One detail to note is the presence of an applied Audemars Piguet logo at 12 o’clock, resulting from a complex 3D printing process called galvanic growth. Executed in 24k gold, each letter is connected with thin links almost invisible to the eye. The signature is then fixed on the dial by hand with minuscule legs. This technique was first used in Code 11.59 and now finds its way onto the dial of the Royal Oak.
Powering this watch is a modern in-house engine, the Calibre 2950. It made its first appearance in 2019, in the Code 11.59 Selfwinding Flying Tourbillon. Large, robustly built and automatic, it was also one of the first flying tourbillons of the brand – which only started to use it in 2018, in this Royal Oak Concept watch. As you can see, contrary to a classic tourbillon regulator held in place by a bridge on both sides, a flying tourbillon is cantilevered from the lower side of the movement and dial-side appears to float due to the absence of a bridge, leaving an unimpeded view of its rotations. Other than that, this Calibre 2950 is all about modern solutions. It is an automatic movement with a central rotor and offers a comfortable 65h power reserve. The decoration is very pleasant, with vertical Geneva stripes, bevelled bridges and a rotor that is openworked and finished with multiple inward angles, as well as a discreet evocation of the iconic octagon.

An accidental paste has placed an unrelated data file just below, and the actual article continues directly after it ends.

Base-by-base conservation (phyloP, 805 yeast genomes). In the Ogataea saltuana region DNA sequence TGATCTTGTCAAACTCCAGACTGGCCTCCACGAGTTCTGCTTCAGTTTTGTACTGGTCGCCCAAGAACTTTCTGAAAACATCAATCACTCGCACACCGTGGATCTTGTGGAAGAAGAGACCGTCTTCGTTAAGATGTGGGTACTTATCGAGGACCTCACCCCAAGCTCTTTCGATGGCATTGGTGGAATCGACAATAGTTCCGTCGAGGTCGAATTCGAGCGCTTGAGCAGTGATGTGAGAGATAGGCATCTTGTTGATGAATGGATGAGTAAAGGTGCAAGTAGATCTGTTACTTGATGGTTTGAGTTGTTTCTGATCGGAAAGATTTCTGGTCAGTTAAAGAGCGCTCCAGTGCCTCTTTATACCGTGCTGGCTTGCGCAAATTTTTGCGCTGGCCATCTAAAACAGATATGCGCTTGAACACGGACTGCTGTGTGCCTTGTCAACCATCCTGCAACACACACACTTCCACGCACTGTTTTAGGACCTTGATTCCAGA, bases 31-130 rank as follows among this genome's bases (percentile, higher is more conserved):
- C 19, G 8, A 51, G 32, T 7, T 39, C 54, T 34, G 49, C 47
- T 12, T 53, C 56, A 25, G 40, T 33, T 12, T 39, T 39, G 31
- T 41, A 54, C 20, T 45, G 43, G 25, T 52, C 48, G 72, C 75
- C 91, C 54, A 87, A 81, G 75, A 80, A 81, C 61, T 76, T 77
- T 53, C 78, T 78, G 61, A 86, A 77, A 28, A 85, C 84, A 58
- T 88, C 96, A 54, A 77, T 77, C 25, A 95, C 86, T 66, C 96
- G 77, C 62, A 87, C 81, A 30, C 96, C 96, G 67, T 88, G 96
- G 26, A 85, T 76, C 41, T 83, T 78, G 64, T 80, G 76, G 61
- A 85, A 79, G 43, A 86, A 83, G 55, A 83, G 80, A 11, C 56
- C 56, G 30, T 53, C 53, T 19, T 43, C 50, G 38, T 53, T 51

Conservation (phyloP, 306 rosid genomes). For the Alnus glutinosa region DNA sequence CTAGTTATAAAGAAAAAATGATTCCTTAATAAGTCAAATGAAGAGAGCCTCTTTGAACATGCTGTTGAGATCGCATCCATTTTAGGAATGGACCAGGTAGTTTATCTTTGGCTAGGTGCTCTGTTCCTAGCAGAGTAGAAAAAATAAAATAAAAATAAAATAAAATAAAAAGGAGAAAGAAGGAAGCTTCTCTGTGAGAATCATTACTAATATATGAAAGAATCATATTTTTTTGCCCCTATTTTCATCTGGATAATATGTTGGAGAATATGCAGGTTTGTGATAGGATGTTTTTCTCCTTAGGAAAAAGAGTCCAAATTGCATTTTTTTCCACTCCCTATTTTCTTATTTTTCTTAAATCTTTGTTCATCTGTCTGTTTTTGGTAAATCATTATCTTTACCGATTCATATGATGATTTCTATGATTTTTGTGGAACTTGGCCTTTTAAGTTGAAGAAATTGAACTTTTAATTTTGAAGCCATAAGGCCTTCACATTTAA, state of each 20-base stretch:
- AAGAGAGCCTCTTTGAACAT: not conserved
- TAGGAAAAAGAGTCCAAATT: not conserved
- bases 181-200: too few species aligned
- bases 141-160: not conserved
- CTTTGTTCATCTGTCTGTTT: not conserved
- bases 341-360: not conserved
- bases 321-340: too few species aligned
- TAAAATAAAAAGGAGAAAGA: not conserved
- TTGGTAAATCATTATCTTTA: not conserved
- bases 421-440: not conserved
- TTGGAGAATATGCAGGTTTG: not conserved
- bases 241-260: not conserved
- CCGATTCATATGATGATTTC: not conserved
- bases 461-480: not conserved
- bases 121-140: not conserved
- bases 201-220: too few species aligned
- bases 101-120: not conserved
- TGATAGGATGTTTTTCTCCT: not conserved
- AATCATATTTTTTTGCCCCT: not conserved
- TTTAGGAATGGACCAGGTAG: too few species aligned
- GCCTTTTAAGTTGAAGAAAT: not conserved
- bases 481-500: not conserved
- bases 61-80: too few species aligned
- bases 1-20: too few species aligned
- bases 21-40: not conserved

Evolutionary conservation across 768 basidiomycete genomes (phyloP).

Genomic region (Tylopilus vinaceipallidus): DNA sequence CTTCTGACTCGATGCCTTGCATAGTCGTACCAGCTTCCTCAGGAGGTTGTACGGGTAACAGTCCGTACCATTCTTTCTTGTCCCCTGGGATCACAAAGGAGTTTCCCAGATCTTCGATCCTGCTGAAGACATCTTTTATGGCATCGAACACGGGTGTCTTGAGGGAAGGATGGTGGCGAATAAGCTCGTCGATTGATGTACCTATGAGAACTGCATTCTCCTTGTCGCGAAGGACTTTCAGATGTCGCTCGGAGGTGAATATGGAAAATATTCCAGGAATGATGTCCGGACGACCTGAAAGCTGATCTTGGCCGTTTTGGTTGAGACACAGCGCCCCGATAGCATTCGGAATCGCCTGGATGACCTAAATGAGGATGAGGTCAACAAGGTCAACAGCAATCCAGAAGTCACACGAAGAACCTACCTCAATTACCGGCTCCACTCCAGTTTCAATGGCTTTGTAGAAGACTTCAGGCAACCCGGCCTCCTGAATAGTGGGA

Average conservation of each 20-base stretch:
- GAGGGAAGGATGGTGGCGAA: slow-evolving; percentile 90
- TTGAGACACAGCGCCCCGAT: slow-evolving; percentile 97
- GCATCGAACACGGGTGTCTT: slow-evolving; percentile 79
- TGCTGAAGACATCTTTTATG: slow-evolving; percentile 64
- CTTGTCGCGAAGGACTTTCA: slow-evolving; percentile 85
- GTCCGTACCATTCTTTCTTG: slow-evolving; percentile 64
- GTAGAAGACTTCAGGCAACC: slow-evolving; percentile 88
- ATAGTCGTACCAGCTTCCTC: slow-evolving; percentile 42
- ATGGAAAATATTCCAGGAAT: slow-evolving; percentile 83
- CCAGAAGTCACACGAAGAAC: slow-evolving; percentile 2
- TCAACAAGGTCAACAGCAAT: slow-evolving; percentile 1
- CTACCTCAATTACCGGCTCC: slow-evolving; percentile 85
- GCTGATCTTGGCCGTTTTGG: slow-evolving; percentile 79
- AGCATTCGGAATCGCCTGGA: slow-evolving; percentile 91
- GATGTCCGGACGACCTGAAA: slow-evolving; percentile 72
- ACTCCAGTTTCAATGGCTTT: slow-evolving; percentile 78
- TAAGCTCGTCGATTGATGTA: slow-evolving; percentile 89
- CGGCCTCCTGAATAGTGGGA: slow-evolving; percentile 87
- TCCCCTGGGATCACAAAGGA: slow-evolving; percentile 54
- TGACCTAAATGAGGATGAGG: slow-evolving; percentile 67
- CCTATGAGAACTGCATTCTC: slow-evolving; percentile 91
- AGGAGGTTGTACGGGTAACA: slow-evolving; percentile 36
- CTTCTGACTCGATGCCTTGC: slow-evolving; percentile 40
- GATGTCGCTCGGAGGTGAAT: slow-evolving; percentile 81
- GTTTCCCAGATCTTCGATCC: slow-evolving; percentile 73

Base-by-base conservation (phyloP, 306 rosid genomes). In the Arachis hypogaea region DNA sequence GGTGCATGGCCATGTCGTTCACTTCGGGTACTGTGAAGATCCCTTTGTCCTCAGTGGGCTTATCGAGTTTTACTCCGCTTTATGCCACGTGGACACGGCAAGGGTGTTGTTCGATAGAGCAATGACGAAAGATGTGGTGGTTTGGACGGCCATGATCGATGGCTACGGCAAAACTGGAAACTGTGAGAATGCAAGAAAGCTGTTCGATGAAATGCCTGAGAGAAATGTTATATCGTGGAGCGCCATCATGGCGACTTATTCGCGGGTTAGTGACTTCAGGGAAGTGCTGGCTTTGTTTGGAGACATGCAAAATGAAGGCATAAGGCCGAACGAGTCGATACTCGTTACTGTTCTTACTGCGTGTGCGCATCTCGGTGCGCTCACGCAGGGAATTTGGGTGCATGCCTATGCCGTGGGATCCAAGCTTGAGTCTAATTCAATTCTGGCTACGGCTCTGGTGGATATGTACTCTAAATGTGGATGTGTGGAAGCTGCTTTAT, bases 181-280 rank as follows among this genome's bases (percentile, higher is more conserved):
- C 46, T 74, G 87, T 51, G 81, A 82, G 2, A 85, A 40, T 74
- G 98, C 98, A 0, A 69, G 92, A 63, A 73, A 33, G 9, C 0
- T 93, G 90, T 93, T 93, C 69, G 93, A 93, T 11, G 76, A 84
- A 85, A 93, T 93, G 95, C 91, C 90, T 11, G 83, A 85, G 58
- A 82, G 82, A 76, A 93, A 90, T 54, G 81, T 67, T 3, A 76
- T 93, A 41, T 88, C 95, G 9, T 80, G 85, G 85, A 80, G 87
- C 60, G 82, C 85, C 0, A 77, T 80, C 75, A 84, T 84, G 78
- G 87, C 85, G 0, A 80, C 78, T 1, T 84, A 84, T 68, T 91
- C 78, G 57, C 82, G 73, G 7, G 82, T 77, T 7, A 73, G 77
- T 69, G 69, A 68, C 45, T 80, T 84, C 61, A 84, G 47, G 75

Availability & Price
The Audemars Piguet Royal Oak Selfwinding Flying Tourbillon Platinum and Light Blue dial (ref. 26530PT.OO.1220PT.01) is released as part of the permanent collection, yet not made widely available… not a watch you’ll easily find at your local retailer. Its price isn’t disclosed by the brand but expect over CHF 200,000 (excl. taxes). For more details, please visit audemarspiguet.com.